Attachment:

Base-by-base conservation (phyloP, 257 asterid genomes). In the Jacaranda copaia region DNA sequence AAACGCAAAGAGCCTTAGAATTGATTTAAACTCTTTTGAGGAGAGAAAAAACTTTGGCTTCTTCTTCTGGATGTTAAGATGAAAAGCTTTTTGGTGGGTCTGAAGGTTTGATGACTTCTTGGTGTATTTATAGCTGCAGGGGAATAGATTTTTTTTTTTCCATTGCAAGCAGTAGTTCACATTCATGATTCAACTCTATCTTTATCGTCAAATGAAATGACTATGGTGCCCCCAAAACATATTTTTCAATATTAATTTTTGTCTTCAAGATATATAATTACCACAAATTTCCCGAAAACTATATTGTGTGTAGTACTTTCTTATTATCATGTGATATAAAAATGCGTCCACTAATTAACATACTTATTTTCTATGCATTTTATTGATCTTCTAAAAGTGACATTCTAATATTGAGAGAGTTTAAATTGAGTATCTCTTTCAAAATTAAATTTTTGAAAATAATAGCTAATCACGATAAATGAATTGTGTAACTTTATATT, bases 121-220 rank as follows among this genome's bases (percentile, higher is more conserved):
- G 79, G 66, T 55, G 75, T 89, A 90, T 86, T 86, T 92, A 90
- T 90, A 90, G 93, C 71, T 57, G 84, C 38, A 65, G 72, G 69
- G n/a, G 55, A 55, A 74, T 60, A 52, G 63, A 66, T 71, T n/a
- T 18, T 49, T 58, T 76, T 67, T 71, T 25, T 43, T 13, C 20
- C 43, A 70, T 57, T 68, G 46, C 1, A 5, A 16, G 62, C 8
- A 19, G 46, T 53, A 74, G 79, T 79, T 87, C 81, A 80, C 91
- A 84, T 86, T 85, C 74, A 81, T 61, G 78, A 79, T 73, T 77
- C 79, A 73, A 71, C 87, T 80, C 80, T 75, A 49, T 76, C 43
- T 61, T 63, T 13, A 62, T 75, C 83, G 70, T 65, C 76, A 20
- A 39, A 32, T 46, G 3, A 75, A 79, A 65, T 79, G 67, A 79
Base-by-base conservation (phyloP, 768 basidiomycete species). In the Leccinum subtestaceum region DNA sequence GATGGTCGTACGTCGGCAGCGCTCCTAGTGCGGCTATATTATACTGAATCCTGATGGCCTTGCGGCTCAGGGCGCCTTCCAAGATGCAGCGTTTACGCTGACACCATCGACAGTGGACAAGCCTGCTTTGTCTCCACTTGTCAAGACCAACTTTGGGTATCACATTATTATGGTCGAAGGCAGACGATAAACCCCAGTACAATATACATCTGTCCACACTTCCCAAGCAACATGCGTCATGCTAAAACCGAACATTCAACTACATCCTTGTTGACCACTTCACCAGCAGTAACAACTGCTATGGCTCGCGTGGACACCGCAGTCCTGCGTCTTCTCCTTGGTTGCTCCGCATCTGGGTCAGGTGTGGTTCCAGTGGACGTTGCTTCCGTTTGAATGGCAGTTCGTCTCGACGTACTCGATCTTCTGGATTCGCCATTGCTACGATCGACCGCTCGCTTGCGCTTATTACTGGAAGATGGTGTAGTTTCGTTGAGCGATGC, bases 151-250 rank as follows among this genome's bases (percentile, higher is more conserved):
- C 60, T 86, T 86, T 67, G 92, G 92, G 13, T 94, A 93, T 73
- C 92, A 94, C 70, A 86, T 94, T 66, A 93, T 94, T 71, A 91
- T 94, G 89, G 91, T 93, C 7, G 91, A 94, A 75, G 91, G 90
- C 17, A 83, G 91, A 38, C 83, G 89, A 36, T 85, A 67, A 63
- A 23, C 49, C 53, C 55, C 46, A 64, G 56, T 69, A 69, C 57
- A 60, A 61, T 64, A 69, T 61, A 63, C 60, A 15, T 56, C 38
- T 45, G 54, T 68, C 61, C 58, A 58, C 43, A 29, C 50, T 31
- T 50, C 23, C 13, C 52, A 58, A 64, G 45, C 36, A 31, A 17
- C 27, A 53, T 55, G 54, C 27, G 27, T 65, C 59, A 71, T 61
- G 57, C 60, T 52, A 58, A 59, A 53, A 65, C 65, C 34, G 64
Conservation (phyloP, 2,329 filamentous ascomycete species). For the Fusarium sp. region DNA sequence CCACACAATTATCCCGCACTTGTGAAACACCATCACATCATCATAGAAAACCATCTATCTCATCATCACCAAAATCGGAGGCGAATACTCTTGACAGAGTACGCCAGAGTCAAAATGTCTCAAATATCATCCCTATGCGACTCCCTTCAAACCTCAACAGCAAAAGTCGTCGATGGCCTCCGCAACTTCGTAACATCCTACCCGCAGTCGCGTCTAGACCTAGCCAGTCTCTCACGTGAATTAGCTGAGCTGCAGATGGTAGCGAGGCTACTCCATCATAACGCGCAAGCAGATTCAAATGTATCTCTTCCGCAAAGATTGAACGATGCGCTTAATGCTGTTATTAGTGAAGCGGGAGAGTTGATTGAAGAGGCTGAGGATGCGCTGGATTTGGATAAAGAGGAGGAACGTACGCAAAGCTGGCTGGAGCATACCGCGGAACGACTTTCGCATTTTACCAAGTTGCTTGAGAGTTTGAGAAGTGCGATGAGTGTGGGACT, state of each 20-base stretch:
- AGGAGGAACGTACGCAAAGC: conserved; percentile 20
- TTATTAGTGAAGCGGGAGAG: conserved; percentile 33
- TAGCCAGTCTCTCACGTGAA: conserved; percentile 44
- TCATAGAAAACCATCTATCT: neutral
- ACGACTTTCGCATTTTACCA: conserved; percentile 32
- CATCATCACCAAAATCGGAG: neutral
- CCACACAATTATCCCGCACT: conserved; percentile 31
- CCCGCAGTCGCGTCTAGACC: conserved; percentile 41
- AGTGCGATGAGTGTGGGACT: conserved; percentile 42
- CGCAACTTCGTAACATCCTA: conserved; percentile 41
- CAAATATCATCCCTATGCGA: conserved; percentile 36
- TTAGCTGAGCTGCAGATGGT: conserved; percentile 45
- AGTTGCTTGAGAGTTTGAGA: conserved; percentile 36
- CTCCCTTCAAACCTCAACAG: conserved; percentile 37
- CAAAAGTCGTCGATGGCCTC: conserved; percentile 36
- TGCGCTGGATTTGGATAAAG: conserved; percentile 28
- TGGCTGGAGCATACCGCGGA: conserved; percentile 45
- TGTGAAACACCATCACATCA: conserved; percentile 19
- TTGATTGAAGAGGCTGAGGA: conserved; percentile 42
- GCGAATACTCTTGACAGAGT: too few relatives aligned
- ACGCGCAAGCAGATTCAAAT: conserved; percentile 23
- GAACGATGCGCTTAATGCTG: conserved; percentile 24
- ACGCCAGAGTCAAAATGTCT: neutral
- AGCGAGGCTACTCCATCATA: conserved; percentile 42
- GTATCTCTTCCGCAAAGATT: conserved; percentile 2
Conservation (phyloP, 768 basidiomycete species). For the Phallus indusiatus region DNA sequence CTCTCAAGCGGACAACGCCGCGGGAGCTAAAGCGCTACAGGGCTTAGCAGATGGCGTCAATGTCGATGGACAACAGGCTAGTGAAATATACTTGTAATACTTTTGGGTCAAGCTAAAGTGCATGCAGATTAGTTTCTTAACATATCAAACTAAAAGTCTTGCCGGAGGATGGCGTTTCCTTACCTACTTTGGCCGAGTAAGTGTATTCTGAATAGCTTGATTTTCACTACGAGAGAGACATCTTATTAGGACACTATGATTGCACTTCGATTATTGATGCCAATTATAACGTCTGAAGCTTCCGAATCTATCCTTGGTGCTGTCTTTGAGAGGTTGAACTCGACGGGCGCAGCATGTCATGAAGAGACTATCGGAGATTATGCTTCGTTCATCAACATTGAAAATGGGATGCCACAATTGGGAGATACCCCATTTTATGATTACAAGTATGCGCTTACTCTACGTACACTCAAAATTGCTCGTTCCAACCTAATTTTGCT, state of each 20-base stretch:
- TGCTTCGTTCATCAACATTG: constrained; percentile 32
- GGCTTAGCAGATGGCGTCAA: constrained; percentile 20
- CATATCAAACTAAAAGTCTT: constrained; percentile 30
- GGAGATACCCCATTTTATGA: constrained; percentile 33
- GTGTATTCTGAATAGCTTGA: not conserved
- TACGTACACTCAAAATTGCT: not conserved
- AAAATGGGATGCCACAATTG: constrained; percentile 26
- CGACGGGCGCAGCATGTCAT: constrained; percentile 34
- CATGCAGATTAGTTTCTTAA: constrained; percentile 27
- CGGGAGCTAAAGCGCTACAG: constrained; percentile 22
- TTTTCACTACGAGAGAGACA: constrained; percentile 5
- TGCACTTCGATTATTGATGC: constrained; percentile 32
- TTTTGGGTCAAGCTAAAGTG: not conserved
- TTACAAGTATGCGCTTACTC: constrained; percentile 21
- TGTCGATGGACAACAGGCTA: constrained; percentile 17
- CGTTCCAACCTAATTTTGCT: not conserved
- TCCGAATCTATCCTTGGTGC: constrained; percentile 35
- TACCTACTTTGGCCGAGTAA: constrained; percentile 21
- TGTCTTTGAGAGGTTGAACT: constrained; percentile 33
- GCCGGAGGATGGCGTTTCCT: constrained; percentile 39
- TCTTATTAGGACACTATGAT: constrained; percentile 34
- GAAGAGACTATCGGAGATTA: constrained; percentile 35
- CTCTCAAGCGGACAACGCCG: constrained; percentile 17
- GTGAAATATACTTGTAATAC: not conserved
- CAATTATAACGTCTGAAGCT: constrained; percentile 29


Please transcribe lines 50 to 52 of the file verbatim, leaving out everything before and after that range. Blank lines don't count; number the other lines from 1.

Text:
- TGCTTCGTTCATCAACATTG: constrained; percentile 32
- GGCTTAGCAGATGGCGTCAA: constrained; percentile 20
- CATATCAAACTAAAAGTCTT: constrained; percentile 30